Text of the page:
Too many Americans underestimate the value of their employer-sponsored retirement savings accounts, particularly if the employer is willing to match some, or all, employee contributions. While the majority of workers with 401(k) plans contribute more than enough to take full advantage of their employer's matching program, there are still about 20% of people who don't.
This is perhaps one of the worst retirement mistakes you can make. Sure, it doesn't seem like a ton of money to be missing out on now, but you might be surprised at how much of a difference it can make when you eventually retire.
One of the worst retirement mistakes you can make
About 75% of companies offering 401(k) retirement plans offer some type of a matching program, generally based on an employee's contributions capped at a percentage of their salary. For example, a 401(k) matching policy may be "50% of employee contributions, up to 6% of total compensation." In other words, if you earn $50,000 per year and contribute $3,000 to your 401(k) -- 6% of your salary -- your employer will contribute an additional $1,500 on your behalf.
However, about one in five participants don't contribute enough to take full advantage of their employer match, according to several different surveys. Besides cashing out your 401(k) and spending the money, this is perhaps the worst retirement savings mistake you can make.
Why the employer match is so important
Here's a simplified example that shows why this is so important. Let's say that you earn $100,000 per year and that your employer will match 50% of your contributions, up to 5% of your salary. So, you choose to contribute $5,000 into your 401(k) each year and your employer matches 50% of your contributions for a total of $7,500 flowing into your account annually. Over a 30-year period, your account could be expected to grow to approximately $708,000, assuming 7% annualized investment returns.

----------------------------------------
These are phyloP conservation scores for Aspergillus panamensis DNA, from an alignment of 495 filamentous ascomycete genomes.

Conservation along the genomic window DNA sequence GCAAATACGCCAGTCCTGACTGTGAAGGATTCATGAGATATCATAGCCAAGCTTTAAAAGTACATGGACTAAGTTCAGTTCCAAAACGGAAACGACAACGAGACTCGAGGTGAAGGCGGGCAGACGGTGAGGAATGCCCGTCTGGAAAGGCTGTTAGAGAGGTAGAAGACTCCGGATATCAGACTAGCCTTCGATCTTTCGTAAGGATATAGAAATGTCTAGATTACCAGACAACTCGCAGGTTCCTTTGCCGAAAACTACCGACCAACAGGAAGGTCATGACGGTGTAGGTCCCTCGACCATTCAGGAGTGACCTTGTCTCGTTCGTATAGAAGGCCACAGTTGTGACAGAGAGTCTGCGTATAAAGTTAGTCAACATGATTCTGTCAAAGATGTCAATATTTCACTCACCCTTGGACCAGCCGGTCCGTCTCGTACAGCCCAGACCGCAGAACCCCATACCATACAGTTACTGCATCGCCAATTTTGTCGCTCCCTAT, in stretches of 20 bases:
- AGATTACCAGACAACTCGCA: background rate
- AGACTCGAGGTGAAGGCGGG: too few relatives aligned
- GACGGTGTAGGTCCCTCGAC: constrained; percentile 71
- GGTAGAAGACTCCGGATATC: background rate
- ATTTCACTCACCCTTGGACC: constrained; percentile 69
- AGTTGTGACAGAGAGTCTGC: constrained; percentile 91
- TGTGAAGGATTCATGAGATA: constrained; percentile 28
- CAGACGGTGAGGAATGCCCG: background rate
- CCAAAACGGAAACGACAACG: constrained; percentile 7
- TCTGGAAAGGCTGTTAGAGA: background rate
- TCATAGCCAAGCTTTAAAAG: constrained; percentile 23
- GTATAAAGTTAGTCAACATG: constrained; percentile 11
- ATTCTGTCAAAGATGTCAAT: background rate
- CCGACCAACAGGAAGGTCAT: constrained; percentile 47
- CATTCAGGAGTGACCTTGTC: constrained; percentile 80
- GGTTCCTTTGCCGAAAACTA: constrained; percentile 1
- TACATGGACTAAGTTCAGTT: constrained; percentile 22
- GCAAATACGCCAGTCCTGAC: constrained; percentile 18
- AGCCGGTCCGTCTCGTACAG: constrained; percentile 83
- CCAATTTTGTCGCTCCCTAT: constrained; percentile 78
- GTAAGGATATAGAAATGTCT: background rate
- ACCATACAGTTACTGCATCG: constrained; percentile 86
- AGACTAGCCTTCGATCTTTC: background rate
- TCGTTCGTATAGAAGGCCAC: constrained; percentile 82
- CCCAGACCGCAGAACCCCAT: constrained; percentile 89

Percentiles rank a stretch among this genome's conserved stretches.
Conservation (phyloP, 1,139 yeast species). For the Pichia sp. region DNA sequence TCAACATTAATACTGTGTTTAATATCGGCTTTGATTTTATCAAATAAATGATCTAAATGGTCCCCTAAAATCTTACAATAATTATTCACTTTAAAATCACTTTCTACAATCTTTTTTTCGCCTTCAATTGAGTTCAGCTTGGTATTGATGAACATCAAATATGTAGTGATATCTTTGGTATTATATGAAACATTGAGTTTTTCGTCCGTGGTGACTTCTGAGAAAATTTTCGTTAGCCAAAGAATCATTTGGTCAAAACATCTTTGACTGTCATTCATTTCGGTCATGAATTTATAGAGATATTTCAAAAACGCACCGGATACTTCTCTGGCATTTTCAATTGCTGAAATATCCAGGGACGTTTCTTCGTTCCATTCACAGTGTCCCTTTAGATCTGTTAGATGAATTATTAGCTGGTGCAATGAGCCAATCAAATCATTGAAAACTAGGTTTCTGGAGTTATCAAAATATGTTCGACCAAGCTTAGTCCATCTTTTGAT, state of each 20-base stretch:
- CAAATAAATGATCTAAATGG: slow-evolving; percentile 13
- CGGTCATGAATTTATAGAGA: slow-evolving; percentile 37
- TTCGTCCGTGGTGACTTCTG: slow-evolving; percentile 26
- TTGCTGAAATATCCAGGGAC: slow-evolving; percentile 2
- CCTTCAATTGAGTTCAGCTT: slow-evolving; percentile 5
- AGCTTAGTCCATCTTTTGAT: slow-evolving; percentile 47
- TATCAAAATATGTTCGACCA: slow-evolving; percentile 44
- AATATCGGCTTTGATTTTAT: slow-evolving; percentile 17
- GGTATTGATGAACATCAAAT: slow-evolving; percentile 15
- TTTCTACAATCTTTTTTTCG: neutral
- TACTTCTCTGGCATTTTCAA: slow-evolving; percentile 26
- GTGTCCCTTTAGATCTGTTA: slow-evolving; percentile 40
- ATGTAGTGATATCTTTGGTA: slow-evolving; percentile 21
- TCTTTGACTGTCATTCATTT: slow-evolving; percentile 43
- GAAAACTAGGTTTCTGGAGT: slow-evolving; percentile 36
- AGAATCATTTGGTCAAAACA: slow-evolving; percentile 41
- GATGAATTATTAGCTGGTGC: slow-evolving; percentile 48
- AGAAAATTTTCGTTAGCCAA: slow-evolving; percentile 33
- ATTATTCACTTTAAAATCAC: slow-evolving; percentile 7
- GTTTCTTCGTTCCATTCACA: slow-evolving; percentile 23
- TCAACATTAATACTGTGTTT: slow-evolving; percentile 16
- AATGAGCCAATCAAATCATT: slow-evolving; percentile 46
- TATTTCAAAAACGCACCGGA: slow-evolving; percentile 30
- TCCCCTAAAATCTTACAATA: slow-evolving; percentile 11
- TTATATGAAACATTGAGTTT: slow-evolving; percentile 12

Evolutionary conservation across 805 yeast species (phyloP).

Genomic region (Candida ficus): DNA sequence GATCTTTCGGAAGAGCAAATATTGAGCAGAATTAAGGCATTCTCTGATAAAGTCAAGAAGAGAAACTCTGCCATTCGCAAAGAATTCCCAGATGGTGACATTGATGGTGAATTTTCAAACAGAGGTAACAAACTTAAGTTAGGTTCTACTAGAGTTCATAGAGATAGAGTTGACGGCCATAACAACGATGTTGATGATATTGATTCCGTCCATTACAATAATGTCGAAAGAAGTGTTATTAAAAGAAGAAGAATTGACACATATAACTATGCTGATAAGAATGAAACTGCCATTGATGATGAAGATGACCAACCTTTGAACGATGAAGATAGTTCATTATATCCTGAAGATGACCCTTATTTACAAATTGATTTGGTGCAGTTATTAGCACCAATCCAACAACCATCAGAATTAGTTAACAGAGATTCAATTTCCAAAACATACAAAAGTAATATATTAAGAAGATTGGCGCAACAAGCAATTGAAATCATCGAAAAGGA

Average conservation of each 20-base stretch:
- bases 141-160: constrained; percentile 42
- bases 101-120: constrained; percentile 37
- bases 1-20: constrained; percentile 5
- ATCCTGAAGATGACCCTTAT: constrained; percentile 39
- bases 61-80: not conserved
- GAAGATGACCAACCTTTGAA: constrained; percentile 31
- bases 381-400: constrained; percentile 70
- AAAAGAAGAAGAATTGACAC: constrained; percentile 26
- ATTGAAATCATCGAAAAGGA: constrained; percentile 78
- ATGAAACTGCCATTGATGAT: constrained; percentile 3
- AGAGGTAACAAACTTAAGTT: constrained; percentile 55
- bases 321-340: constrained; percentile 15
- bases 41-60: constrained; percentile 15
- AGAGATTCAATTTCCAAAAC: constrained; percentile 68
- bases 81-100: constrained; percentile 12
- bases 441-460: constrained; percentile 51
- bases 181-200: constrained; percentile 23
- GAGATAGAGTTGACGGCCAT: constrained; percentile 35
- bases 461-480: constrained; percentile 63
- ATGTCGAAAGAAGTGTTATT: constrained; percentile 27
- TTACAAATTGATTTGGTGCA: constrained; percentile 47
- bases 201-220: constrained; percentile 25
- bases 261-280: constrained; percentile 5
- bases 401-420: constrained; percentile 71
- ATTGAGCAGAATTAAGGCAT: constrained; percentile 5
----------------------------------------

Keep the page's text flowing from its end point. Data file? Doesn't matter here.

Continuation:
On the other hand, let's say that you choose to contribute just 3% of your salary, which is a common automatic contribution level set by many employers. Including the employer match, this means that just $4,500 will go into your account per year. Each year, you're missing out on $1,000 in employer contributions that you could have received for contributing the 5% matching limit. What's more, a move like this can really add up over time -- assuming the same 7% annualized returns, your account would only grow to about $425,000. That $283,000 difference could have a big impact on your financial security after retirement.
For this reason, the maximum contribution level your employer is willing to match should be the bare minimum you choose to put into your 401(k). Not doing so is literally turning down free money. Would you turn down a raise? Of course not. Not taking advantage of your employer match is just as silly.
It may seem like a lot now
This is an especially common mistake among younger people just starting out in their careers. Understandably, if you're starting your first job with an employer-sponsored retirement account, choosing to effectively reduce each of your paychecks by 5% or more to contribute to a retirement account may seem like a lot of money.
Plus, as I briefly mentioned earlier, many employers' 401(k) plans have automatic enrollment for new hires, often with a low contribution rate such as 2% or 3%. Many workers simply don't think to change it.
However, it's important to think about your employer's matching contributions as what they really are -- a part of your compensation that you miss out on if you don't put enough into your retirement account.
The Motley Fool has a disclosure policy.